Posted Jul 31st, 2015 (7:00 am) by Theresa Flanagan
Newport Folk Festival 2015
Image by Theresa Flanagan

More so than any other festival we've attended, Newport Folk Festival is all about the music. Not about particular artists, but about the music of the event as a whole.

Back in 1959 when Newport Jazz Festival founder George Wein started the festival with a board made up of Pete Seeger, Theodore Bikel, Oscar Brand, and Albert Grossman, one of the stipulations was that every artist be paid $50. Room and board, transportation, and $50. The known names were supposed to draw in the audience, but the real idea was to introduce the folk world to new faces, authentic folksters found all over the country (and sometimes world). Unfortunately, the festival fell on hard times towards the end of the '60s. Some blame the decline directly on that fateful day 50 years ago when Dylan "went electric," but no matter the cause Newport Folk went on hiatus from 1971 until 1985. SInce then, it's run continuously in a similar but undoubtedly altered form. In 2011, the festival was able to return to its non-profit roots and is now maintained by the Newport Festivals Foundation.

As we've mentioned throughout our coverage, there were several unannounced slots this year. From Joan Baez as a guest for Bob Gibson during that first festival in 1959, to her introduction of Bob Dylan in 1963, to Lucius' Holly and Jess popping up all over the festival for the past two years, Newport has always had artists show up unannounced on stage. However, it's usually been during another artist's scheduled set rather than an entirely blank slot in the schedule. Festival producer Jay Sweet thanked the festival attendees for their trust in the festival this year, and based on the response to the mystery it seems likely it's a tradition that will continue. This year, a large number of those spots were filled by members of the festival's board of advisors. Those present included The Decemberists' Colin Meloy, Gillian Welch, Dawes' Taylor Goldsmith, Deer Tick's John McCauley, and My Morning Jacket's Jim James. The only one actually on the bill was Colin Meloy!

We were looking forward to coming back to this festival, and it certainly didn't disappoint. So now, down to the nuts and bolts of what makes this festival special.

Festival Production
The festival takes place at the "NASA of its day" Fort Adams, making for a few organizational quirks. There's only one entrance to the state park, and while we never had too much trouble getting in the gates it could take some time to get back out again at the end of the day. Since the park has sunrise to sunset hours, the festival wraps up around 8 PM each night. This means that while you're inching out of the parking areas, at least you've got an absolutely gorgeous view of the setting sun over the harbor.

You only get stuck in traffic if you've chosen to drive into the festival and pay for the $20 parking (up $5 from last year - though you can get it cheaper by buying in advance). Other options included biking or taking the water shuttle in from downtown Newport, or catching the ferry from Jamestown. There is no camping at the park, and hotels in Newport are pricey and fill up fast. However, the festival posts nearby camping sites on their websites, and if you're willing to commute in a bit of a ways there are plenty of other options in the area.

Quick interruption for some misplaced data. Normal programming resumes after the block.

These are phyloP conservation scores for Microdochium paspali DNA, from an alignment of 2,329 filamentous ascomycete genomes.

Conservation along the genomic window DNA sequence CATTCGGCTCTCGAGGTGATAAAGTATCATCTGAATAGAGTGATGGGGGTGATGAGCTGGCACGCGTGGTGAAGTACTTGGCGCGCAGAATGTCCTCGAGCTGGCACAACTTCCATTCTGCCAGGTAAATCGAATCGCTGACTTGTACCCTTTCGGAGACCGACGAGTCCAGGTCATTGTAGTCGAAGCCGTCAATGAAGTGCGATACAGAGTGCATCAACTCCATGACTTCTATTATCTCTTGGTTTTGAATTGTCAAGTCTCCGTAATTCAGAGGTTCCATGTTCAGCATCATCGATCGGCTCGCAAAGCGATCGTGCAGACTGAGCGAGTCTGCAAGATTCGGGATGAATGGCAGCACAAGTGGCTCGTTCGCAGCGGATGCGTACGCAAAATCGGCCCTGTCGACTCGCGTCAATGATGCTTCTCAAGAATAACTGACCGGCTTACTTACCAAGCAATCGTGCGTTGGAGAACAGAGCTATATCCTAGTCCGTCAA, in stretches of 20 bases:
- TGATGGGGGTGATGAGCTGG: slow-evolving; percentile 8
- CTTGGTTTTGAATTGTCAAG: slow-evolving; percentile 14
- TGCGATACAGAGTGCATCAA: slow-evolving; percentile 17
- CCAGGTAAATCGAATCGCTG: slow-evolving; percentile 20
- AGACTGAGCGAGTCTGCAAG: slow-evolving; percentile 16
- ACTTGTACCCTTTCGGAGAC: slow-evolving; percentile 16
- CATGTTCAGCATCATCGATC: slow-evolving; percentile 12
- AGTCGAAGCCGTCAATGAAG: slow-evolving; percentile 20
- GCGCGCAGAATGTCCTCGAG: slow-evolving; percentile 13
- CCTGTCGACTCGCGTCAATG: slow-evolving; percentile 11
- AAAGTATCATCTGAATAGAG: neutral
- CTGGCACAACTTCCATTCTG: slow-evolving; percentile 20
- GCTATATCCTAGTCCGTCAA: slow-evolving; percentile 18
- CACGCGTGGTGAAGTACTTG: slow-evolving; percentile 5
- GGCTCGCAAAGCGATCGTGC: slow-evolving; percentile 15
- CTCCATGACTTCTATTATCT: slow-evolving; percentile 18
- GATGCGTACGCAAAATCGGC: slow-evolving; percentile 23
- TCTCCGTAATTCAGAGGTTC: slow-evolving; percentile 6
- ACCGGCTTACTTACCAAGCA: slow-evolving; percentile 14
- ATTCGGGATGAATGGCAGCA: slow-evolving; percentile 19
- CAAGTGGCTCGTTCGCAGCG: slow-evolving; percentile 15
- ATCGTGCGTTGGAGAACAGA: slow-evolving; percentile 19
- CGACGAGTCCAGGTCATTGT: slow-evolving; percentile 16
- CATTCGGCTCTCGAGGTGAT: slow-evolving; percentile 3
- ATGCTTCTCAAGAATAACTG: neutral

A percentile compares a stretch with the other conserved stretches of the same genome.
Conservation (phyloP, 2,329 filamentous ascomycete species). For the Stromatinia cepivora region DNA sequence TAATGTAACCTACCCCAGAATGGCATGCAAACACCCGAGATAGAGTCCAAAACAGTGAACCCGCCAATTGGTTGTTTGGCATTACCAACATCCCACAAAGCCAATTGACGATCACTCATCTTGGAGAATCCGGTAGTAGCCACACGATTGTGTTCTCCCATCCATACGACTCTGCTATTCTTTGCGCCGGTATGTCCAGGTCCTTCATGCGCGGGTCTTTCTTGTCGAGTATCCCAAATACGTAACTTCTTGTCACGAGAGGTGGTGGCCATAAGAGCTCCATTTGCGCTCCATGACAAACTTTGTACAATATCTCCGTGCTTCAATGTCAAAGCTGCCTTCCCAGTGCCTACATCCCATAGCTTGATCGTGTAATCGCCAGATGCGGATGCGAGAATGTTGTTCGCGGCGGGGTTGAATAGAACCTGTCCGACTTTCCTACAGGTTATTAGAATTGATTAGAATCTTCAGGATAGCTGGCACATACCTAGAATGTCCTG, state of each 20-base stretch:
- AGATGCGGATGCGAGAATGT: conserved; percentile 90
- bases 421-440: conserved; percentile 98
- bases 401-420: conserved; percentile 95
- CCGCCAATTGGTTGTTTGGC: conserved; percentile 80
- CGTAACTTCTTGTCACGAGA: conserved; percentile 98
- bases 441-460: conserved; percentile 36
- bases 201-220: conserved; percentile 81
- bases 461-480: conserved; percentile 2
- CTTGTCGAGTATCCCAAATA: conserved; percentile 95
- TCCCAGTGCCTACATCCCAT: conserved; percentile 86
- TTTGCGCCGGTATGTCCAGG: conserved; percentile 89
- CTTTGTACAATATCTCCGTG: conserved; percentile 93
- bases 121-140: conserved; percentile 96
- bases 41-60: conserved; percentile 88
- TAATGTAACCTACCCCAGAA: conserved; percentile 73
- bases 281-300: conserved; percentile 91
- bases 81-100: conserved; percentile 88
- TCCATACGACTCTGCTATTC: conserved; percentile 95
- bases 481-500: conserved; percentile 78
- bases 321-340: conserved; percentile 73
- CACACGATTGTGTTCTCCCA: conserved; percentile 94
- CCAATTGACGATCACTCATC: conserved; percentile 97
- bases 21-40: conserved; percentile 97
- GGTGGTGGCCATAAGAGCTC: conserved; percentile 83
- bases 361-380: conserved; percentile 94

The fort's structure also dictates the organization of the stages such that the main Fort Stage and smaller Harbor Stage are located outside its perimeter, while the Quad Stage is inside. There is only one access point into the fort itself as well, which occasionally needed to be blocked off to allow vendor trucks and artist escorts through. This created a few bottlenecks throughout the weekend, but actually traffic flowed through surprisingly smoothly. The space also offers some cool nooks for surprise shows to pop up in, including the Squarespace Studio at the back of the quad, the Museum Stage between the Harbor and Fort Stage, and the Late July Family Tent out in front of the Fort Stage.

Were there overlaps in the lineup? Of course. But Newport Folk is a festival where you can plunk yourself down on a blanket in front of the Fort or Quad Stage all day, or run around from stage to stage or nook to nook, and be guaranteed to have an amazing experience either way. For food and refreshments, it has one of the most lenient carry in policies of any of the festivals we know. No alcohol or glass containers, but you can bring in a cooler full of anything else you like as long as they search it at the gate. The festival has two beer gardens, which we still have never actually been in. Considering the fact that the festival's partners include Lagunitas and Newport Storm, we're pretty sure they make up some of the options available. The gardens run on a token system, where $7 tokens can be purchased at the front gate or at either garden, to be redeemed for beer, cider or wine. Even though you can bring your own, there are still plenty of food options on site. From local lobster rolls to a Chinese buffet, fine French cuisine to your basic burger and fries with a stop off at artisanal grilled cheeses, there was something for everyone at a whole range of prices. We were so caught up in the music that we barely even stopped by any of the many options, but we saw plenty of other festival goers enjoying grilled pizza, falafel wraps, and tacos to name a few more options.

As far as facilities go, there were "real" restrooms just outside the festival gates, and quite a few temporary toilets scattered around the grounds. While there were obviously lines at times, we never missed out on anything because of it. Festival volunteers were easily identifiable by their shirts and though we never had any questions to ask, it seemed like it would have been very easy to find someone who could answer. The festival security was effective without being oppressive. We watched them do a masterful job of handling a girl who collapsed from heat exhaustion in front of the Fort Stage on Saturday. They quickly lifted her over the barrier without any fuss, and calmly took care of getting her water and bringing over an EMT to check her out.